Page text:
Usually you hear about buying local during the holidays. You want to thank a veteran on Veteran’s Day and praise Jesus on Easter, but these displays, like buying local, should be practiced all year long.
Buying local is a vital part to any community. I lived in an area that had a heavy population of Jewish people. Because I’m not Jewish, one of my Jewish friends told me I would have a difficult time because that community looked to itself before anything else. And even if the price of an item was a little higher, they would still stay within their community because of the value that purchase brought back to it.
I found myself going to a lot of Bar Mitzvahs and bris ceremonies.
I became acquainted with the local rabbi and Mohel. I started to blend; like a sore thumb, but I blended. I became successful because I embraced the culture and worked with the locals to better support their community, of which I became an honorary member.
Eastern Kentucky needs to stick together and support its local people. And it goes beyond the average consumer. It should be demanded by local governments.
This area is rich with talent. I found that if I need something for our operation — even a specialty part for a piece of machinery — chances are, we can find it local. There is always some person who can forge something for our needs. And now with the influx of technology we have, there really is a great chance that we can get what we need right here.
There was an issue at a city commission meeting where the City of Coal Run put out a bid to purchase a truck. There was only one bid received by the city and the award was given to the local Chevy dealership. There was then discussion as to why the city didn’t look outside the area for a vehicle, perhaps getting a better price, which is a valid concern. In this day, every penny counts.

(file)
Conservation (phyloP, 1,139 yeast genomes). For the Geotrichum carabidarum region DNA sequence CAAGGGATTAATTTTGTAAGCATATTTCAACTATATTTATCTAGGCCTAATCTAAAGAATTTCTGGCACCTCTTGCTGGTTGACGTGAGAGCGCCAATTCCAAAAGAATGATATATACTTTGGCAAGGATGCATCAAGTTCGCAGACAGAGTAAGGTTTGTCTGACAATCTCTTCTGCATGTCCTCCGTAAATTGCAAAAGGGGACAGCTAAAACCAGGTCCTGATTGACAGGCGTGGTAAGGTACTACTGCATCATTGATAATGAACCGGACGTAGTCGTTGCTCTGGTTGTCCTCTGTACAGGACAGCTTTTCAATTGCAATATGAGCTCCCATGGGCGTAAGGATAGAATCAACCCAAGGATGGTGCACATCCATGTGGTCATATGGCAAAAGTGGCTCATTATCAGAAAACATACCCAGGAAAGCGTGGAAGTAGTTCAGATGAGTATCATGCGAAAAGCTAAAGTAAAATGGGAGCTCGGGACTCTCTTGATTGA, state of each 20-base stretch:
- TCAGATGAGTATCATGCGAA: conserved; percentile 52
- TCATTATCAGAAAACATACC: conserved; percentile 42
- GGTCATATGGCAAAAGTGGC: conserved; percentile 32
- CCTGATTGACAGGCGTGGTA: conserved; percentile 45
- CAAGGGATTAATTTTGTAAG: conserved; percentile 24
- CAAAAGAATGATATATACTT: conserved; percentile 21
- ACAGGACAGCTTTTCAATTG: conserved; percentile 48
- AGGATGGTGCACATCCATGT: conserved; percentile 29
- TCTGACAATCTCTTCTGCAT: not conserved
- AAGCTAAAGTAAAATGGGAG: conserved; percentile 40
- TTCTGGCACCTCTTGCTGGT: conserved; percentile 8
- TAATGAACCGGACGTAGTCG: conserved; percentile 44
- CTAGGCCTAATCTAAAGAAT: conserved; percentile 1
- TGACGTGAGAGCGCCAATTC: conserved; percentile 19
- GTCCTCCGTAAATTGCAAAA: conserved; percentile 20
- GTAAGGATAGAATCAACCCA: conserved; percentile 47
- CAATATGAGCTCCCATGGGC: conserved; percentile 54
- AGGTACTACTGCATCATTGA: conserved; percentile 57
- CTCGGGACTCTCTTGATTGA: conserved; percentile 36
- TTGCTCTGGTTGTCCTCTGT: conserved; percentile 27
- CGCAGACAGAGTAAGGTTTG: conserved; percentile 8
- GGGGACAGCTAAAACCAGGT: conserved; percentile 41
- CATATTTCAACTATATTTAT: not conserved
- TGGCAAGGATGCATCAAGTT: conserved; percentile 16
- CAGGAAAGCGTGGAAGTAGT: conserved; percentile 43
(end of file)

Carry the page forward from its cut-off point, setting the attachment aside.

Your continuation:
In my opinion, even if there were several bids from different dealers, the local dealer should get preference. There is a government specifications and bidding process that each dealer must abide by, so the cost from each dealer for the same vehicle should be virtually the same.
But what some people may not take into consideration is the value buying local offers.
The sales person will make a commission on the vehicle, offering more of a chance for that person to spend locally. The city will benefit because they have an occupational tax and a net profits tax. So even if bids are a few hundred dollars apart, the local payback is priceless. The city realized that and halted that “look outside” conversation.
That same philosophy goes for almost every industry. Contrary to what people think, we have experts right here in our backyard who are fully capable. When local companies are commissioned to perform a duty, there is a chance there are people right here in Eastern Kentucky who can handle the task.
Thanks for keeping it local and, for Pete’s sake, if you live in Kentucky, please tag your vehicle in Kentucky and not Tennessee or West Virginia.
Thanks for reading the Floyd Chronicle and Times.